My love affair with newspapers began when I was very young and has continued throughout my life.
I still thrill to such names as the Ticonderoga Sentinel, which I discovered while driving through the Green Mountains of Vermont; the Bloomington Pantagraph in Illinois, where columnist David Broder began his career; and the Wapakoneta Daily News, the Ohio hometown newspaper of astronaut Neil Armstrong.
Newspapers such as these do far more than tell you the news. They record our country's history. They reflect the culture and standards and concerns of our communities. They record the activities of our schools, our churches, councils and Kiwanis, and the births, weddings and deaths that define the passage of generations. They carry ads for everything you could possibly need, from hardware stores to real estate agents and plumbers to cleaning services. Readers relate to their local papers in ways they will never relate to the Internet.
Experts say that traditional media simply cannot compete with the fast-evolving digital offerings of the Web.
Never miss a local story.
In certain respects, this is true. It is the reason that many papers, sadly, have been forced out of business. But the reverse is also true: the Internet is unlikely ever to be able to compete with the public service provided by local papers and their reporters and editors, who love their communities and know every inch of their territory.
As local paper reporters gravitate to larger papers, wire services or broadcasting, they bring the accuracy, fairness and accountability learned at the local level.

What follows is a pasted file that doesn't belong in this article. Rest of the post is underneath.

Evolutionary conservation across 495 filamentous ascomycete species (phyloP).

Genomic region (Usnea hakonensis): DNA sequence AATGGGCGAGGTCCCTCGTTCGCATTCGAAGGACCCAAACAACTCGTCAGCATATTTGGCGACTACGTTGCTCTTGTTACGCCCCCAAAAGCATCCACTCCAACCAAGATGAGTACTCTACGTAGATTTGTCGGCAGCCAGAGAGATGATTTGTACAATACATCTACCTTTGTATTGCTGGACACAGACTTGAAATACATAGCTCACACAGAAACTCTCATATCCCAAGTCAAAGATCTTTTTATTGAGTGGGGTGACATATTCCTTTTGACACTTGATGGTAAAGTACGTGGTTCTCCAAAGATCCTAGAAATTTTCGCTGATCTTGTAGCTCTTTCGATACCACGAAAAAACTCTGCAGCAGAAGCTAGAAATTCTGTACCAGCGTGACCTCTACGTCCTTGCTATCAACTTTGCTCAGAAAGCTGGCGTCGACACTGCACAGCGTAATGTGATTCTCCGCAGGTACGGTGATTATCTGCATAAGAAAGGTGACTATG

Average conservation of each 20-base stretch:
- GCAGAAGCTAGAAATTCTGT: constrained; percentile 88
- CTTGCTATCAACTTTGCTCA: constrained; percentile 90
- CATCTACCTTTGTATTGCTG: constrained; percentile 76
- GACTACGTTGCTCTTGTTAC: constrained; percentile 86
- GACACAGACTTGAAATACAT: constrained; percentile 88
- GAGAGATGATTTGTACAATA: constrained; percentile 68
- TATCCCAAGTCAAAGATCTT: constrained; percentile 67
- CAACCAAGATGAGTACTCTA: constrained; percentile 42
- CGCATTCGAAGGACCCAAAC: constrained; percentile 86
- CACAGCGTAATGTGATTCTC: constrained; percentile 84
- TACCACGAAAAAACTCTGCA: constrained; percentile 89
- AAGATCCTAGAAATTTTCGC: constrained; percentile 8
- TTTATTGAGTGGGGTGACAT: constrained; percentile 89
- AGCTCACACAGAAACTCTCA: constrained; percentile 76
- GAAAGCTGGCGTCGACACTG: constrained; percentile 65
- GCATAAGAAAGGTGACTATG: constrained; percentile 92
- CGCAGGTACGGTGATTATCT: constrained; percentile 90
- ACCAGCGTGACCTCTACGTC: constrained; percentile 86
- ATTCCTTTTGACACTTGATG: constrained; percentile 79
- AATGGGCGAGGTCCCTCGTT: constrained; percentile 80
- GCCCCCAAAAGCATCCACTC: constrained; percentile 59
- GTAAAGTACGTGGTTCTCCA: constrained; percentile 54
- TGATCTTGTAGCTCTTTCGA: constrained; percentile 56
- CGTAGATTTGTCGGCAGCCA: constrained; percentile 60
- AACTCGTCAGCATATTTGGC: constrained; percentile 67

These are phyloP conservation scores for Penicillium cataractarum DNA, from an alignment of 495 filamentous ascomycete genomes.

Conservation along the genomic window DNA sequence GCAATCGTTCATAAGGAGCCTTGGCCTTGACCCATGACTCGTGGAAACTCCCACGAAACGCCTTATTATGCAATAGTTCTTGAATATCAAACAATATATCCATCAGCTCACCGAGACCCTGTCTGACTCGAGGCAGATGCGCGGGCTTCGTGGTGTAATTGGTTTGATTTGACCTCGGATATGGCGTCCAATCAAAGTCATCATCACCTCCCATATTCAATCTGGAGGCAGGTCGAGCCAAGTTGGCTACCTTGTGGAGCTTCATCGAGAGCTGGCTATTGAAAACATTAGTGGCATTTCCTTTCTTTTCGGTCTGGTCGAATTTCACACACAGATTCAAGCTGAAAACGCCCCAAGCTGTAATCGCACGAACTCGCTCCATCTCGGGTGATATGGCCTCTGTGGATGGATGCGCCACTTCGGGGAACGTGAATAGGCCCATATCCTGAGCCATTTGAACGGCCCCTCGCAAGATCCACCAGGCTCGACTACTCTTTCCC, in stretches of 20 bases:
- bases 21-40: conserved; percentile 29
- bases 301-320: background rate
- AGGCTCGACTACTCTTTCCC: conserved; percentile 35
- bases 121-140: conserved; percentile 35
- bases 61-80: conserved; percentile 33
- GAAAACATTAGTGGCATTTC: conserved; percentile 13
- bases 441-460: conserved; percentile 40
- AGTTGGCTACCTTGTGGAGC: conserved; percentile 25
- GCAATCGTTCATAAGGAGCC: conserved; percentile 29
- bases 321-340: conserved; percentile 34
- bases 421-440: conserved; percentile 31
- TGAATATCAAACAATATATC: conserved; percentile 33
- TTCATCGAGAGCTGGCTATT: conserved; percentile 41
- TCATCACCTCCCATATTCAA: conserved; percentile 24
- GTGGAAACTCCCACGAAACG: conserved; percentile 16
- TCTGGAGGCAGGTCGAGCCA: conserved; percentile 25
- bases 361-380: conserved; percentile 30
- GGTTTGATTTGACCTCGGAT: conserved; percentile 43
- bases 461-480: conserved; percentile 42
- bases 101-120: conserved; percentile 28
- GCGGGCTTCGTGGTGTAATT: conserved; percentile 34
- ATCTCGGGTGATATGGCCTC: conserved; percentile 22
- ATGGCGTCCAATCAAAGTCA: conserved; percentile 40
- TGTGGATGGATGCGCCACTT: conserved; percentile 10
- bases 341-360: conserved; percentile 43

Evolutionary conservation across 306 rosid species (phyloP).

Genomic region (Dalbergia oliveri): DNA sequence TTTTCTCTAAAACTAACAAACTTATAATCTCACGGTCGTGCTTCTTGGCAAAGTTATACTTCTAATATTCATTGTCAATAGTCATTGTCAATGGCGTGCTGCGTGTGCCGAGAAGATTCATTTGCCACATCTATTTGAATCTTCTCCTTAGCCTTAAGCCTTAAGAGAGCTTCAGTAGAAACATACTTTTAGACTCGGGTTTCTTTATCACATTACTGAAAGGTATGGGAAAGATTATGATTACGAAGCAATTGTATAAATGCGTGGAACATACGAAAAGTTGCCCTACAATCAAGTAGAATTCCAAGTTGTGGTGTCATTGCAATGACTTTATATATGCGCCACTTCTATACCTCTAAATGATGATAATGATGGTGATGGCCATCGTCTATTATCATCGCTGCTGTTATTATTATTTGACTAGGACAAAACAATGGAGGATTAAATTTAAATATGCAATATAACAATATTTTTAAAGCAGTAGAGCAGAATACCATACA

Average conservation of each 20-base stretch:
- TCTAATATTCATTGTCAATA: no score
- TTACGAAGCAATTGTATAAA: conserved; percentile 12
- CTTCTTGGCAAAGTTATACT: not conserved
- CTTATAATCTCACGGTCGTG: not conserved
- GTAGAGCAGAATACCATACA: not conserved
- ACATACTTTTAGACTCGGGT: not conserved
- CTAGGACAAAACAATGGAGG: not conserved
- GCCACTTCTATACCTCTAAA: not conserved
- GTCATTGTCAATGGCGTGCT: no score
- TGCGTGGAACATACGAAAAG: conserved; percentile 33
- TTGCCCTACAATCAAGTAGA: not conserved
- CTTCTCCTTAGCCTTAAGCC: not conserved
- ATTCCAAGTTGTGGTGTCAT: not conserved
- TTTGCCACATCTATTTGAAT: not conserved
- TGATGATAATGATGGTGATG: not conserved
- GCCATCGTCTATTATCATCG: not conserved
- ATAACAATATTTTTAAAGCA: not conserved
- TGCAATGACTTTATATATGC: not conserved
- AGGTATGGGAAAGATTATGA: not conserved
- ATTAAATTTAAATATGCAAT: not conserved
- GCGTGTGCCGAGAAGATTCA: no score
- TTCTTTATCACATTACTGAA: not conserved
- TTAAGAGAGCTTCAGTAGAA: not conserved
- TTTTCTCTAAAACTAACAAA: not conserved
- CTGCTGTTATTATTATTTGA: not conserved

All our great journalists, from Zenger to Reston and Murrow to Cronkite, learned their trade and achieved their greatest triumphs in what we now call the traditional media. They have served us well. Their passion for facts rather than ideology has strengthened the foundations of our democracy.
By contrast, the Internet today increasingly resembles a Tower of Babel, with millions of self-appointed, untrained citizen journalists writing whatever they feel like writing with few editorial checkpoints.
Often they are simply purveying their prejudices or ideologies dressed up as news. Many seem to specialize in triggering unnecessary health scares, with concerned young mothers as their preferred target. But as every reader of the Internet knows, once misleading information is posted, there is no easy way of correcting it. The errors remain. This is even true of Wikipedia, which tries harder than most to be accurate.
Newspapers have their faults, including their own biases, but overall they remain the most trustworthy sources of information for the general public. It is a matter of honor for the professional journalists who produce them.
But unlike regular newspapers, there are now thousands of "newspapers" on the Internet, ranging from digital editions of The New York Times to look-alikes started almost every week by college students having fun or, more insidiously, by foreign operatives intent on spreading misinformation to deliberately confuse or mislead the American public.
Whereas readers usually know the location of their local newspaper office and can talk with the editors, the location of some of the Internet versions is often shrouded in secrecy. A newspaper or news service with an American-sounding name may be based in China or North Korea. You cannot know for sure.
When scanning the Internet for news or other information, therefore, caution is not only desirable but vitally necessary.
The most serious indictment of today's "new" or "social media" is the continued absence of any rigorous correcting mechanism. Errors can remain forever uncorrected. This is not only dangerous, but presents an especially serious challenge to the millions of young Americans who have come to rely on the Internet as their primary source of information.
Adams, a former reporter for London's Daily Telegraph, is a Washington consultant and author of "In the Trenches: Adventures in Journalism and Public Affairs."